Shopping Cart -

Your cart is currently empty.
Continue Shopping
This website use cookies and similar technologies to improve the site and to provide customised content and advertising. By using this site, you agree to this use. To learn more, including how to change your cookie settings, please view our Cookie Policy
Pocketmags Digital Magazines
AU
Pocketmags Digital Magazines
   You are currently viewing the Australia version of the site.
Would you like to switch to your local site?
Digital Subscriptions > Skeptic > 24.3 > Homeopathy’s New Clothes: Release Active Drugs

Homeopathy’s New Clothes: Release Active Drugs

In 1889 anthropologist Sir James George Frazer

formulated two laws of magical thinking in his now classic book

The Golden Bough:

If we analyze the principles of thought on which magic is based, they will probably be found to resolve themselves into two: first, that like produces like, or that an effect resembles its cause; and, second, that things which have once been in contact with each other continue to act on each other at a distance after the physical contact has been severed. The former principle may be called the Law of Similarity, the latter the Law of Contact or Contagion. From the first of these principles, namely the Law of Similarity, the magician infers that he can produce any effect he desires merely by imitating it: from the second he infers that whatever he does to a material object will affect equally the person with whom the object was once in contact, whether it formed part of his body or not.

Consider the idea that sticking a needle into a doll will inflict pain on the person associated with the figure. Or the medieval belief that you can cure wounds by applying a special ointment or powder to the weapon that inflicted them. Such ideas are as intuitive as they are wrong. Not surprisingly, a combination of these two flawed principles of thinking produced the prominent cultural phenomenon we know as homeopathy. Homeopathy’s “like cures like” resembles the Law of Similarity with its notion that water “remembers” a substance even after thirty consequent 1:100 dilutions, and this in turn is quite similar to the Law of Contagion.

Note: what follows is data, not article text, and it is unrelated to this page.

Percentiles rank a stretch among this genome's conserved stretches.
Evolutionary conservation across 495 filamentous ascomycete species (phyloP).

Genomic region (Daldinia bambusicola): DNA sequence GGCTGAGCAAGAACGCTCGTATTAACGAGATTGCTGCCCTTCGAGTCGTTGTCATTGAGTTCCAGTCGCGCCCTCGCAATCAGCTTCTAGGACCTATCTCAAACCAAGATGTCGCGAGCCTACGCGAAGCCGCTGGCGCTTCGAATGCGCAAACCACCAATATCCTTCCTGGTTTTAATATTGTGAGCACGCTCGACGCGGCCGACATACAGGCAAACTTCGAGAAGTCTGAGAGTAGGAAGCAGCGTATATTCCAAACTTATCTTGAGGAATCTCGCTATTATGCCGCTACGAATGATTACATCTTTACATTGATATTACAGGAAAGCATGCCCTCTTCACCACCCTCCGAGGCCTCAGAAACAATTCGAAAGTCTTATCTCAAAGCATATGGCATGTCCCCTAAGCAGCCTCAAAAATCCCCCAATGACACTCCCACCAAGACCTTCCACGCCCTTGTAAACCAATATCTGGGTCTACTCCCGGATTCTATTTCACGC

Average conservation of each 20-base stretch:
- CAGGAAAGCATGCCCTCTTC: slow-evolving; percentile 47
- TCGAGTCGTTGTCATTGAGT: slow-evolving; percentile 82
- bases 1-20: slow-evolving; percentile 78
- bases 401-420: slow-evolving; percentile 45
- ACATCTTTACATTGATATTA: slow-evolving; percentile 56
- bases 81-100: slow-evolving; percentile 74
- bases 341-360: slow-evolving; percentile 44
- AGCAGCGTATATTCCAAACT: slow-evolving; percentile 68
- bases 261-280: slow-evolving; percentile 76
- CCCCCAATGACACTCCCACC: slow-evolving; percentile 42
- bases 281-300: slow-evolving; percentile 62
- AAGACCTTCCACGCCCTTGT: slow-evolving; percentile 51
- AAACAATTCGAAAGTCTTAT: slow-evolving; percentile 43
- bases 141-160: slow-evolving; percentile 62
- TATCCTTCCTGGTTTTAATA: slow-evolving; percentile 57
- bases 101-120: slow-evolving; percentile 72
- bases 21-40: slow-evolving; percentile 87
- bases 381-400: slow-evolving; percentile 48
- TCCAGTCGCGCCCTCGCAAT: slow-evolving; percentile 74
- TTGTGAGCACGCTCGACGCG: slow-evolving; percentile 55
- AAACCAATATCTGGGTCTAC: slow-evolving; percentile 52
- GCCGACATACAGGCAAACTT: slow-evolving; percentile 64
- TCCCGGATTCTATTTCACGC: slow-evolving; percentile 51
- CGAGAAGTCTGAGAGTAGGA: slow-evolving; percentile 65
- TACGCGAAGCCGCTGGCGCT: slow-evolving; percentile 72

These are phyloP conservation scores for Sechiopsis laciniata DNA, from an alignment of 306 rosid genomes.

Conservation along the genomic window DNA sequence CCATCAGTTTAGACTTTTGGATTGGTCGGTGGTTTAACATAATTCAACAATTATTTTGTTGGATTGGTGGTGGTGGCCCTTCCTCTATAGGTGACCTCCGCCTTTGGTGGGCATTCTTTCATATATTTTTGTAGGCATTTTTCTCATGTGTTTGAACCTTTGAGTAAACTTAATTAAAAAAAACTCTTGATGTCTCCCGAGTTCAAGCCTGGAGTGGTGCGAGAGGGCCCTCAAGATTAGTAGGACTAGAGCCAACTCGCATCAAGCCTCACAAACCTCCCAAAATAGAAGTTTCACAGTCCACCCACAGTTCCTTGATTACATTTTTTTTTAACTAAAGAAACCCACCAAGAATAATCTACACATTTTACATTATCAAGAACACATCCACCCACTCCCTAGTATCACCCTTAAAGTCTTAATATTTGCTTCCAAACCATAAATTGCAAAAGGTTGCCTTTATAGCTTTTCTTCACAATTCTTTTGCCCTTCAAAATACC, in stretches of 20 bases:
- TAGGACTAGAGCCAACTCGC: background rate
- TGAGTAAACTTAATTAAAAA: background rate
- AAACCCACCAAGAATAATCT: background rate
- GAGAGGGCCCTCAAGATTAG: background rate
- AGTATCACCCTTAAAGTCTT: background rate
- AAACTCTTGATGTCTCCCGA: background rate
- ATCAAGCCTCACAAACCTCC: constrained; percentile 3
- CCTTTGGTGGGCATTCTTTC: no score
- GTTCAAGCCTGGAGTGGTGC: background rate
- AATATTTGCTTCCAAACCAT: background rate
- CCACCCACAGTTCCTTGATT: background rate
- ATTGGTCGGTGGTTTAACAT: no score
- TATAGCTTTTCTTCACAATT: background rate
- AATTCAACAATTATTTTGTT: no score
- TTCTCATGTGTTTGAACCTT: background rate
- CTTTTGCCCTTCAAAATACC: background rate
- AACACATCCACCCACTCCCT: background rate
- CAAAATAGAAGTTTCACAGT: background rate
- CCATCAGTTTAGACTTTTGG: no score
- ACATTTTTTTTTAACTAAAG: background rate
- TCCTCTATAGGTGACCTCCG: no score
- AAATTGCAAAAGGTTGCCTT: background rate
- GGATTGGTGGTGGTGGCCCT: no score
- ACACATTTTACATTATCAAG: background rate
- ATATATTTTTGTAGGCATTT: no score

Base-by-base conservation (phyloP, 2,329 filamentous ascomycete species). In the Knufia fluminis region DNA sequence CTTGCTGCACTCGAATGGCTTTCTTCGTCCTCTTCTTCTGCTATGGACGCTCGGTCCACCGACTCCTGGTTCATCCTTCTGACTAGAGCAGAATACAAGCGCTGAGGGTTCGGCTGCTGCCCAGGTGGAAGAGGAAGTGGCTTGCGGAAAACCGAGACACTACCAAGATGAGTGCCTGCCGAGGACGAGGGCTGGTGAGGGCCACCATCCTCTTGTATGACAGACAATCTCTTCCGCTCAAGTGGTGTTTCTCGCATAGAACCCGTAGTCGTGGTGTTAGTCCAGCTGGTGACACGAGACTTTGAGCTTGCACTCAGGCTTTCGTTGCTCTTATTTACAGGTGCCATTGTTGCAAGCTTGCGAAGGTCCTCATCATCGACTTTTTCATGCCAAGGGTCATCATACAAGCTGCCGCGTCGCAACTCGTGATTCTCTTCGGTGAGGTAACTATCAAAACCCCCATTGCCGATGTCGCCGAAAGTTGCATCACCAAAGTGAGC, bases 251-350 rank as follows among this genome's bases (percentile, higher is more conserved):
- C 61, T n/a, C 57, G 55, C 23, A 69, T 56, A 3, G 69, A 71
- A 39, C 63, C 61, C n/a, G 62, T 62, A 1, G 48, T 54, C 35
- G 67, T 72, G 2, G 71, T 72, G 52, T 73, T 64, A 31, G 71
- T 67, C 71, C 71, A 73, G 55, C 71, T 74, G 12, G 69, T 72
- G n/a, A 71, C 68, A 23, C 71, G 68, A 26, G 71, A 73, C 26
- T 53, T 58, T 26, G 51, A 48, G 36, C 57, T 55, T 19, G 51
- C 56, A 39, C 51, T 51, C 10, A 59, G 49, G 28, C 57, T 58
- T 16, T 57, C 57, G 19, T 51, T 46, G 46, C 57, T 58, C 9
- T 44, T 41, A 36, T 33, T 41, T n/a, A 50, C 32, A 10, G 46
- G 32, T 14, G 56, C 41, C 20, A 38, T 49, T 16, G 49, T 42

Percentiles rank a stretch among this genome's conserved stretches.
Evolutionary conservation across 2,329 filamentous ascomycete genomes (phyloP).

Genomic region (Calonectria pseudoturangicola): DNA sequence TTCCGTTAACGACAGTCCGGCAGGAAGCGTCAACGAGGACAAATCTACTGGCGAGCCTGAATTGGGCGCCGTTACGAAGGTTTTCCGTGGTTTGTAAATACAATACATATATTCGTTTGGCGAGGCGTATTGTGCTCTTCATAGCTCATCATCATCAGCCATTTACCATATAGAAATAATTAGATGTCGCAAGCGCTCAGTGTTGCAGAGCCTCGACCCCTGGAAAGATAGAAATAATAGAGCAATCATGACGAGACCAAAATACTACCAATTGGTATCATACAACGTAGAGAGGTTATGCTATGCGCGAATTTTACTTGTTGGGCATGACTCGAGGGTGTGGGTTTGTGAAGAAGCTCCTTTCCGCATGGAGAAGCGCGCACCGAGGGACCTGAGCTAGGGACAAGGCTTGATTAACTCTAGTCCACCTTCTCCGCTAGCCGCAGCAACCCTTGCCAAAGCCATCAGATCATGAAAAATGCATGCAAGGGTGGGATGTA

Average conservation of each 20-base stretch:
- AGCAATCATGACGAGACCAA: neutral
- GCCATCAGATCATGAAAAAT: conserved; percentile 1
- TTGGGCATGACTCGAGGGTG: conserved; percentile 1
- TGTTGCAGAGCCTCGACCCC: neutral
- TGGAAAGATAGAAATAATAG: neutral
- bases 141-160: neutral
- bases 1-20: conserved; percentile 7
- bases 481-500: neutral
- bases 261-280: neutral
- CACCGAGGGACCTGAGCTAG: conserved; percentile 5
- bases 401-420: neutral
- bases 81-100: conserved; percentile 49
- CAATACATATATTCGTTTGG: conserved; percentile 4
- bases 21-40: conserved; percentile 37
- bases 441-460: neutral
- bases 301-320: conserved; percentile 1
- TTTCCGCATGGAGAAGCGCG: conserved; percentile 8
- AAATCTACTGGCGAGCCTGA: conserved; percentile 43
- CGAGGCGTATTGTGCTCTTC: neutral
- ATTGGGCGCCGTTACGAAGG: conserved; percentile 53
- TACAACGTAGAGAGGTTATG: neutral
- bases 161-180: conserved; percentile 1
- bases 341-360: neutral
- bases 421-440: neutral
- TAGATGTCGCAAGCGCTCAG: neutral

READ MORE
Purchase options below
Find the complete article and many more in this issue of Skeptic - 24.3
If you own the issue, Login to read the full article now.
Single Issue - 24.3
Was $7.99 $1.49
Annual Digital Subscription
Only $ 5.75 per issue
SAVE
28%
$22.99
Or 2299 points

View Issues

About Skeptic

PINKER ON POST-TRUTH & REASON Steven Pinker on “Why We Are Not Living in a Post-Truth Era: An (Unnecessary) Defense of Reason and a (Necessary) Defense of Universities’ Role in Advancing it” COLUMNS The SkepDoc: Coconut Oil: Health Food or Health Hazard? by Harriet Hall, M.D. • The Gadfly: The Persistence of Memory… and of the Memory Wars, by Carol Tavris ARTICLES The “Lost” Tribes of Israel • The Pentagon’s UFOs How a Multimedia Entertainment Company Created a UFO News Story • The Problem with the Walking Dead And How They Flummoxed Science for Centuries • The Enigma of Stephen Jay Gould • Why the Human Brain Did Not Evolve to Accurately Represent the True Nature of Reality • Homeopathy’s New Clothes: Release Active Drugs • Pressured Apologies, False Confessions, and Witch Hunts • Two Kinds of Progressive Atheism • Surfing for Truth in All the Right Places: An Empirical Test of the Backfire Effect and How the Internet Can Reduce Anti-vaccination Attitudes REVIEWS Reviews of “A review of Whiteshift: Populism, Immigration, and the Future of White Majorities” • “Spectacle of Illusion: Deception Magic and the Paranormal” • “The Apparitionists: A Tale of Phantoms, Fraud, Photography and the Man Who Captured Lincoln’s Ghost” • “Supernatural Entertainments: Victorian Spiritualism and the Rise of Modern Media Culture” JUNIOR SKEPTIC The Chilling, Changeling Chupacabra!